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U.S. appeals court upholds health care reform law


CINCINNATI (Reuters)—A U.S. appeals court on Wednesday upheld a key provision in the health care reform law that will require most U.S. residents to enroll in a qualified plan or pay a fine.

The ruling was the first by an appeals court, and legal experts have said they expect the issue to ultimately be addressed by the Supreme Court later this year or next year, a critical time for President Barack Obama as he seeks re-election in 2012.

The 6th U.S. Circuit Court of Appeals, based in Cincinnati, ruled Wednesday that the “minimum coverage provision is a valid exercise of legislative power by Congress under the Commerce Clause” of the U.S. Constitution.

The law, which aims to extend coverage to more than 30 million uninsured U.S. residents, has wide ramifications for the health care sector, affecting health insurers, drugmakers, device companies and hospitals.

It requires U.S. residents to enroll in a health care plan starting in 2014 or face a fine. Republicans have sought to repeal the law in Congress, state legislatures and federal courts.

While Wednesday's decision is an initial victory for the Obama administration, there are still other significant legal challenges pending, including two in which federal judges ruled the insurance mandate unconstitutional. Decisions in those cases are expected in the coming weeks.

The decision Wednesday stemmed from a lawsuit filed by The Thomas More Law Center in Michigan on the day President Obama signed the measure into law. It argued that Congress could not regulate how U.S. residents pay for health care services and insurance.

A federal judge in Michigan upheld the law as legal and the group appealed.

Interstate commerce

By a 2-1 vote, the appeals court affirmed that ruling. It said those who opt out of buying health insurance were still engaging in commerce because they were paying for health care services on their own and thus the law was constitutional.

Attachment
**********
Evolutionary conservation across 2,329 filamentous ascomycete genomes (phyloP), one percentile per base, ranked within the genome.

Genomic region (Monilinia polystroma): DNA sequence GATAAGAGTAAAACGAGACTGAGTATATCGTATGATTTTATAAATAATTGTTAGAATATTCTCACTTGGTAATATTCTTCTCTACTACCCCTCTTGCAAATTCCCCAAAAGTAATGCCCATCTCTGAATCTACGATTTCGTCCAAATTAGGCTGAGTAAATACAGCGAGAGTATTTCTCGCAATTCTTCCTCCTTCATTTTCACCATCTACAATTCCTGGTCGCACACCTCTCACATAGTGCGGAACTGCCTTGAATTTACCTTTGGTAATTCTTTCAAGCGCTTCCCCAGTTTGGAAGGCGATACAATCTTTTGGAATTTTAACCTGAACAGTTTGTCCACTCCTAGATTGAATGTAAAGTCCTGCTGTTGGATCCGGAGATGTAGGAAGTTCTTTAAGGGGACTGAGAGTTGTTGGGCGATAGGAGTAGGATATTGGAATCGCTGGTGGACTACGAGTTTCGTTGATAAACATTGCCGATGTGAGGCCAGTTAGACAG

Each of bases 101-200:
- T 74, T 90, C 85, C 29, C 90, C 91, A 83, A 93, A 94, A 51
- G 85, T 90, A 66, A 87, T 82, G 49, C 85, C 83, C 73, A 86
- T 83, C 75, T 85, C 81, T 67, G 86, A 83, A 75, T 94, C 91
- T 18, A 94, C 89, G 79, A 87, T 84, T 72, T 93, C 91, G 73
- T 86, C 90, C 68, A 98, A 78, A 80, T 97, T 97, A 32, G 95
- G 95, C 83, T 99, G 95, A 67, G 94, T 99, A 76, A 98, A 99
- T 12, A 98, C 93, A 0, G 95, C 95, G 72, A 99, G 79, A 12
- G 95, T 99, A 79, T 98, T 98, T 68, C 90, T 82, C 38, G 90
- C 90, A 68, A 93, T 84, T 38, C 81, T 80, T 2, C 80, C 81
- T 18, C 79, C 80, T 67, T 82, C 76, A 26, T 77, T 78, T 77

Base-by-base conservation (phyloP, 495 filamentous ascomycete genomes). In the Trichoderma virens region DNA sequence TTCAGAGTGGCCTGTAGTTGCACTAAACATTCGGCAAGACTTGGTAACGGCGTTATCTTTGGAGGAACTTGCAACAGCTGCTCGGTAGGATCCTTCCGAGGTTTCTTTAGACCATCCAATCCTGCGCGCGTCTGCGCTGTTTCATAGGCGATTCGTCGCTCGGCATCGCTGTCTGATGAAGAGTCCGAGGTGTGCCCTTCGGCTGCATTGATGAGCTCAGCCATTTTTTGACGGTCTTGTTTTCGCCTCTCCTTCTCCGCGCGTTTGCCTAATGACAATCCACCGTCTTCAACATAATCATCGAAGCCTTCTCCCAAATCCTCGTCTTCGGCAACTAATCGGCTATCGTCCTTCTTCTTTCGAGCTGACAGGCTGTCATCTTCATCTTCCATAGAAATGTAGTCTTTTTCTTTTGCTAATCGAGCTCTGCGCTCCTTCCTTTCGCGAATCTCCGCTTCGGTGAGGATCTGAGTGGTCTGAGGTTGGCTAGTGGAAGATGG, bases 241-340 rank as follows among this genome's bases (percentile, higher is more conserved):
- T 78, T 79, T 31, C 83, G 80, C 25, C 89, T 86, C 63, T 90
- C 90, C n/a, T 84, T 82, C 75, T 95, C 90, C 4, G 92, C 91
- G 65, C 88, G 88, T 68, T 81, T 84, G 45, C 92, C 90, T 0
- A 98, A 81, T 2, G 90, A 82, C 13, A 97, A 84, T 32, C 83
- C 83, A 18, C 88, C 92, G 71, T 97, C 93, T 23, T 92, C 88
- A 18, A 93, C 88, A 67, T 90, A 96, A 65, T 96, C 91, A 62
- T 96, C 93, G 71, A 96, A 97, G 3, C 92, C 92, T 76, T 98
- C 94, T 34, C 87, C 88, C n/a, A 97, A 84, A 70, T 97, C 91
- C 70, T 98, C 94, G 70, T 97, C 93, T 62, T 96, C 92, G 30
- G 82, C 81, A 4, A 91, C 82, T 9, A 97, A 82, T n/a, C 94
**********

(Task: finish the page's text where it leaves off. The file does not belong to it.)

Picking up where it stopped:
“Congress had a rational basis for concluding that, in the aggregate, the practice of self-insuring for the cost of health care substantially affects interstate commerce,” the court majority ruled.

“The provision regulates active participation in the health care market, and in any case, the Constitution imposes no categorical bar on regulating inactivity,” wrote Judge Boyce Martin, who was appointed by President Jimmy Carter in 1979.

A Justice Department spokeswoman welcomed the ruling and said, “We will continue to vigorously defend the health care reform statute in any litigation challenging it.”

One of the judges on the panel dissented from the decision, arguing that despite runaway costs being a national problem, that “does not mean that Congress can try to solve them in any fashion it pleases.”

“If the exercise of power is allowed and the mandate upheld, it is difficult to see what the limits on Congress' Commerce Clause authority would be. What aspect of human activity would escape federal power?” wrote Judge James Graham, appointed in 1986 by President Ronald Reagan.

The other panel member who upheld the law was Judge Jeffrey Sutton, who was appointed in 2003 by President George W. Bush.

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